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I have a sending application that uses TCP to send files. Sometimes these files contain one message, and other times the file may contain multiple messages. Unfortunately, I do not have access to the Sending application's code.

I am working on editing legacy code to receive these messages. I have managed to get the legacy application to accept a file when there is a single message sent. However, since I disconnect the socket after receiving a single message, the Sender gives a disconnect error.

I wrote a small process to help determine whether there was another message. If it worked, I was going to incorporate it into the code, but I had mixed results:

Dim check(1) As Byte
If (handler.Receive(check, SocketFlags.Peek) > 0) Then
   Dim bytesRec As Integer
   ReDim bytes(1024)
   bytesRec = handler.Receive(bytes)
End If

If there is another message being sent, this will detect it. However, if the file only has a single message, it locks up on Receive until I send another file, and then it is accepted.

Is there a way to tell if there is another message pending that will not lock up if the stream is empty?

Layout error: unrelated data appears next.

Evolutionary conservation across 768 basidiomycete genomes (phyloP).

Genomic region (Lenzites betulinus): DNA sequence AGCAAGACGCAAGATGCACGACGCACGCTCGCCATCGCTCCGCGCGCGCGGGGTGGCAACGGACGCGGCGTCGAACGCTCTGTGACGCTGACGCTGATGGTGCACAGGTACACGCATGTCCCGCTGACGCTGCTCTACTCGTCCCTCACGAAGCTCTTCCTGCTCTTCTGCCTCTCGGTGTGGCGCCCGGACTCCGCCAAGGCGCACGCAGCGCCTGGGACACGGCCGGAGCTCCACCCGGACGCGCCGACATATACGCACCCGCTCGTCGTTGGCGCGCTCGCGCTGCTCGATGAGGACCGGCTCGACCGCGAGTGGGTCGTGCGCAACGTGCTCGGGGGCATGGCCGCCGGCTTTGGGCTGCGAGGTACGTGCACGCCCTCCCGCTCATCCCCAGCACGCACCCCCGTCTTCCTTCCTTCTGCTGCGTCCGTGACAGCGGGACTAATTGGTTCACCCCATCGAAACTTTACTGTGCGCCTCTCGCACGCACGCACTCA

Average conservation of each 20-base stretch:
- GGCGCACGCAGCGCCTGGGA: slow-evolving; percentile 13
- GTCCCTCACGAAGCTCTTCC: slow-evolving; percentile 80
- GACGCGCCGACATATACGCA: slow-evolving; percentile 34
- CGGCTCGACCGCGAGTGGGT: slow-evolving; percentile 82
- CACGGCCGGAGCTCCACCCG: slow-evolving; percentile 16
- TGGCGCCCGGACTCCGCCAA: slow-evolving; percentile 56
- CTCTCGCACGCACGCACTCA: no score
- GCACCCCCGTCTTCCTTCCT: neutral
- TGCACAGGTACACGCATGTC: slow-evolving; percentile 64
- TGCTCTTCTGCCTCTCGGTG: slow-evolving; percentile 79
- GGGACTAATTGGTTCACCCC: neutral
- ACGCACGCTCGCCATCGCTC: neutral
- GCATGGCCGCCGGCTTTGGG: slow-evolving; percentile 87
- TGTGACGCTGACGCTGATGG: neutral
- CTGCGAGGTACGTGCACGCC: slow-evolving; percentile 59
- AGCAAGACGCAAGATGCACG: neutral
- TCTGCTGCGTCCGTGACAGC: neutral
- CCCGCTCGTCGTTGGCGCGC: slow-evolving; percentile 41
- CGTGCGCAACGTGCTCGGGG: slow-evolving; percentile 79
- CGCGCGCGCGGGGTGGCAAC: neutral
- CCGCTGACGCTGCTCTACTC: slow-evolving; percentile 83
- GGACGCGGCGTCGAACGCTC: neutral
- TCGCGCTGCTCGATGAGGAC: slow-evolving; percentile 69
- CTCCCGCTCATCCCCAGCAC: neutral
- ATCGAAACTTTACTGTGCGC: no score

I won't post all of the code for accepting the message, as it is a legacy rat's nest, but the general idea is below:

s2 = CType(ar.AsyncState, Socket)
handler = s2.EndAccept(ar)
bytes = New Byte(1024) {}
Dim bytesRec As Integer = handler.Receive(bytes)
' Send Ack/Nak.  
numAckBytesSent = handler.Send(myByte) 

Thank you in advance for any assistance.

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2 Answers 2

up vote 1 down vote accepted

Socket.Select can be used as a quick way of polling a socket for readability. Pass in a timeout of 0 seconds, and the socket in question in the readability list, and it will simply check and report back immediately.

Two other options might be to set Socket.ReceiveTimeout on your socket, or make the socket non-blocking using Socket.Blocking, so that you can find out (as part of the Receive call) whether there is incoming data. These look a bit inconvenient to do in .NET, though, as they throw exceptions rather than simply returning a value, which might make the code a little longer.

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I did a quick test, and Socket.Select seems to be exactly what I was looking for. Thank you, you are awesome! –  Tim Sep 5 '12 at 16:15

Just keep reading. If there is nothing left you will get an end-of-stream indication of some kind, depending on your API.

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